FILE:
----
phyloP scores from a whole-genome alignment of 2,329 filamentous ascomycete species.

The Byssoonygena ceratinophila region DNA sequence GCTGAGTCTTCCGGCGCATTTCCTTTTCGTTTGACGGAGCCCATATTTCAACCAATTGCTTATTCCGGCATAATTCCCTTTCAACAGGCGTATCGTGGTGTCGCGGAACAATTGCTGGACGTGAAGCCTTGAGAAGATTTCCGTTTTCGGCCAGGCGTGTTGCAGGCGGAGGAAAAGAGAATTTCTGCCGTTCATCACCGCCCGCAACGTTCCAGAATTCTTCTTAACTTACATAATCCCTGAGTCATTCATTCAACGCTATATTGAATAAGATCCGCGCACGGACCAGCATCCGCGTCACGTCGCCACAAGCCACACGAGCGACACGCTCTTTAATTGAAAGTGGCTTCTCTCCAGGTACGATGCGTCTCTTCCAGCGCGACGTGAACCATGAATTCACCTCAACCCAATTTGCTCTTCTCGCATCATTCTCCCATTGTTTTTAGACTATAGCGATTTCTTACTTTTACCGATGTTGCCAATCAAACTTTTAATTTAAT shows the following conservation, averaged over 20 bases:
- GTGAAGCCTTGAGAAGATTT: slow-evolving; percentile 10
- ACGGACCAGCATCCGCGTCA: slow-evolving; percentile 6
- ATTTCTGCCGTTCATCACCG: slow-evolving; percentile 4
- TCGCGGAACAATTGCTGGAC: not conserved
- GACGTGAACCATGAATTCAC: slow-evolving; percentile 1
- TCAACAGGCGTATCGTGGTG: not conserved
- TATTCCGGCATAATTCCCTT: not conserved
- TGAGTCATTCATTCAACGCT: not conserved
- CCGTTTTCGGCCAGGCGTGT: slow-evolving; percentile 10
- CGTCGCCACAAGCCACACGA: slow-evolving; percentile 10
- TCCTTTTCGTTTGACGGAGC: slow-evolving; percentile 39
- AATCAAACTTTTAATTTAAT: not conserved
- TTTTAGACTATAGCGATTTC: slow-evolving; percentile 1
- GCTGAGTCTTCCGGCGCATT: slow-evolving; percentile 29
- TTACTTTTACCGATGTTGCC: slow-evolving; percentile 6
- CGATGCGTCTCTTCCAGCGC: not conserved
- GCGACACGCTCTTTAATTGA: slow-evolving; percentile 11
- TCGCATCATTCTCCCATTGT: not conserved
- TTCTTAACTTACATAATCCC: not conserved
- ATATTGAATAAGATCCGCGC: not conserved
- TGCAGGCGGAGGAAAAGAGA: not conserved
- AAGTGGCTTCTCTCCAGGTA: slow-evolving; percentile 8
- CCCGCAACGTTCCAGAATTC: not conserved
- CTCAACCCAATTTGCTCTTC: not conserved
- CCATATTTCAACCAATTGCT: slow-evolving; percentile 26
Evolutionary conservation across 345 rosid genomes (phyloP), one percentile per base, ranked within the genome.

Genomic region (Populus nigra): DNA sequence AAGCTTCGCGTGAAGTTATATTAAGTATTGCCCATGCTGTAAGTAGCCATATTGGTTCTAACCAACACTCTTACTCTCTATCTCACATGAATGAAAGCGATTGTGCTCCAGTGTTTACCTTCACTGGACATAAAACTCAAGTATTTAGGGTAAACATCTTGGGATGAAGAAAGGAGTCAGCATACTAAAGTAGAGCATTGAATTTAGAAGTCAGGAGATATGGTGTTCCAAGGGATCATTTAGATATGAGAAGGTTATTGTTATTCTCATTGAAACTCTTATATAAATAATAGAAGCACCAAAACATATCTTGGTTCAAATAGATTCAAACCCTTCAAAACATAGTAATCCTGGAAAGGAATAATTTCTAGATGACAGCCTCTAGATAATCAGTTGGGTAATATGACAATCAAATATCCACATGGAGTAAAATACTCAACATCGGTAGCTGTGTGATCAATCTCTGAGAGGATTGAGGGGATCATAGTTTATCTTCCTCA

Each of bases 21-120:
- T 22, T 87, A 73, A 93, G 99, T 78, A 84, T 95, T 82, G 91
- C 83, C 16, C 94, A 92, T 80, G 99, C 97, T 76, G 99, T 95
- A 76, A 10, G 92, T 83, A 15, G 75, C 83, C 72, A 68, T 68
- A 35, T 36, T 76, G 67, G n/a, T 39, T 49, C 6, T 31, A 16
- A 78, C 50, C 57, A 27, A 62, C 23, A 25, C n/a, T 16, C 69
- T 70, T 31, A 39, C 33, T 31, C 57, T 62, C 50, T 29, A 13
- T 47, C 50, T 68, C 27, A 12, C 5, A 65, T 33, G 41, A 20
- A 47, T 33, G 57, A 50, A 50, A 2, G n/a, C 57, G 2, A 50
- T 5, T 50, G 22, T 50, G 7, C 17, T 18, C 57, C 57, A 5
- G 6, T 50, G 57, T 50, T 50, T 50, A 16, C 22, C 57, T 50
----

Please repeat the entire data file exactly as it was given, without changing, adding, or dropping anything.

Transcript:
phyloP scores from a whole-genome alignment of 2,329 filamentous ascomycete species.

The Byssoonygena ceratinophila region DNA sequence GCTGAGTCTTCCGGCGCATTTCCTTTTCGTTTGACGGAGCCCATATTTCAACCAATTGCTTATTCCGGCATAATTCCCTTTCAACAGGCGTATCGTGGTGTCGCGGAACAATTGCTGGACGTGAAGCCTTGAGAAGATTTCCGTTTTCGGCCAGGCGTGTTGCAGGCGGAGGAAAAGAGAATTTCTGCCGTTCATCACCGCCCGCAACGTTCCAGAATTCTTCTTAACTTACATAATCCCTGAGTCATTCATTCAACGCTATATTGAATAAGATCCGCGCACGGACCAGCATCCGCGTCACGTCGCCACAAGCCACACGAGCGACACGCTCTTTAATTGAAAGTGGCTTCTCTCCAGGTACGATGCGTCTCTTCCAGCGCGACGTGAACCATGAATTCACCTCAACCCAATTTGCTCTTCTCGCATCATTCTCCCATTGTTTTTAGACTATAGCGATTTCTTACTTTTACCGATGTTGCCAATCAAACTTTTAATTTAAT shows the following conservation, averaged over 20 bases:
- GTGAAGCCTTGAGAAGATTT: slow-evolving; percentile 10
- ACGGACCAGCATCCGCGTCA: slow-evolving; percentile 6
- ATTTCTGCCGTTCATCACCG: slow-evolving; percentile 4
- TCGCGGAACAATTGCTGGAC: not conserved
- GACGTGAACCATGAATTCAC: slow-evolving; percentile 1
- TCAACAGGCGTATCGTGGTG: not conserved
- TATTCCGGCATAATTCCCTT: not conserved
- TGAGTCATTCATTCAACGCT: not conserved
- CCGTTTTCGGCCAGGCGTGT: slow-evolving; percentile 10
- CGTCGCCACAAGCCACACGA: slow-evolving; percentile 10
- TCCTTTTCGTTTGACGGAGC: slow-evolving; percentile 39
- AATCAAACTTTTAATTTAAT: not conserved
- TTTTAGACTATAGCGATTTC: slow-evolving; percentile 1
- GCTGAGTCTTCCGGCGCATT: slow-evolving; percentile 29
- TTACTTTTACCGATGTTGCC: slow-evolving; percentile 6
- CGATGCGTCTCTTCCAGCGC: not conserved
- GCGACACGCTCTTTAATTGA: slow-evolving; percentile 11
- TCGCATCATTCTCCCATTGT: not conserved
- TTCTTAACTTACATAATCCC: not conserved
- ATATTGAATAAGATCCGCGC: not conserved
- TGCAGGCGGAGGAAAAGAGA: not conserved
- AAGTGGCTTCTCTCCAGGTA: slow-evolving; percentile 8
- CCCGCAACGTTCCAGAATTC: not conserved
- CTCAACCCAATTTGCTCTTC: not conserved
- CCATATTTCAACCAATTGCT: slow-evolving; percentile 26
Evolutionary conservation across 345 rosid genomes (phyloP), one percentile per base, ranked within the genome.

Genomic region (Populus nigra): DNA sequence AAGCTTCGCGTGAAGTTATATTAAGTATTGCCCATGCTGTAAGTAGCCATATTGGTTCTAACCAACACTCTTACTCTCTATCTCACATGAATGAAAGCGATTGTGCTCCAGTGTTTACCTTCACTGGACATAAAACTCAAGTATTTAGGGTAAACATCTTGGGATGAAGAAAGGAGTCAGCATACTAAAGTAGAGCATTGAATTTAGAAGTCAGGAGATATGGTGTTCCAAGGGATCATTTAGATATGAGAAGGTTATTGTTATTCTCATTGAAACTCTTATATAAATAATAGAAGCACCAAAACATATCTTGGTTCAAATAGATTCAAACCCTTCAAAACATAGTAATCCTGGAAAGGAATAATTTCTAGATGACAGCCTCTAGATAATCAGTTGGGTAATATGACAATCAAATATCCACATGGAGTAAAATACTCAACATCGGTAGCTGTGTGATCAATCTCTGAGAGGATTGAGGGGATCATAGTTTATCTTCCTCA

Each of bases 21-120:
- T 22, T 87, A 73, A 93, G 99, T 78, A 84, T 95, T 82, G 91
- C 83, C 16, C 94, A 92, T 80, G 99, C 97, T 76, G 99, T 95
- A 76, A 10, G 92, T 83, A 15, G 75, C 83, C 72, A 68, T 68
- A 35, T 36, T 76, G 67, G n/a, T 39, T 49, C 6, T 31, A 16
- A 78, C 50, C 57, A 27, A 62, C 23, A 25, C n/a, T 16, C 69
- T 70, T 31, A 39, C 33, T 31, C 57, T 62, C 50, T 29, A 13
- T 47, C 50, T 68, C 27, A 12, C 5, A 65, T 33, G 41, A 20
- A 47, T 33, G 57, A 50, A 50, A 2, G n/a, C 57, G 2, A 50
- T 5, T 50, G 22, T 50, G 7, C 17, T 18, C 57, C 57, A 5
- G 6, T 50, G 57, T 50, T 50, T 50, A 16, C 22, C 57, T 50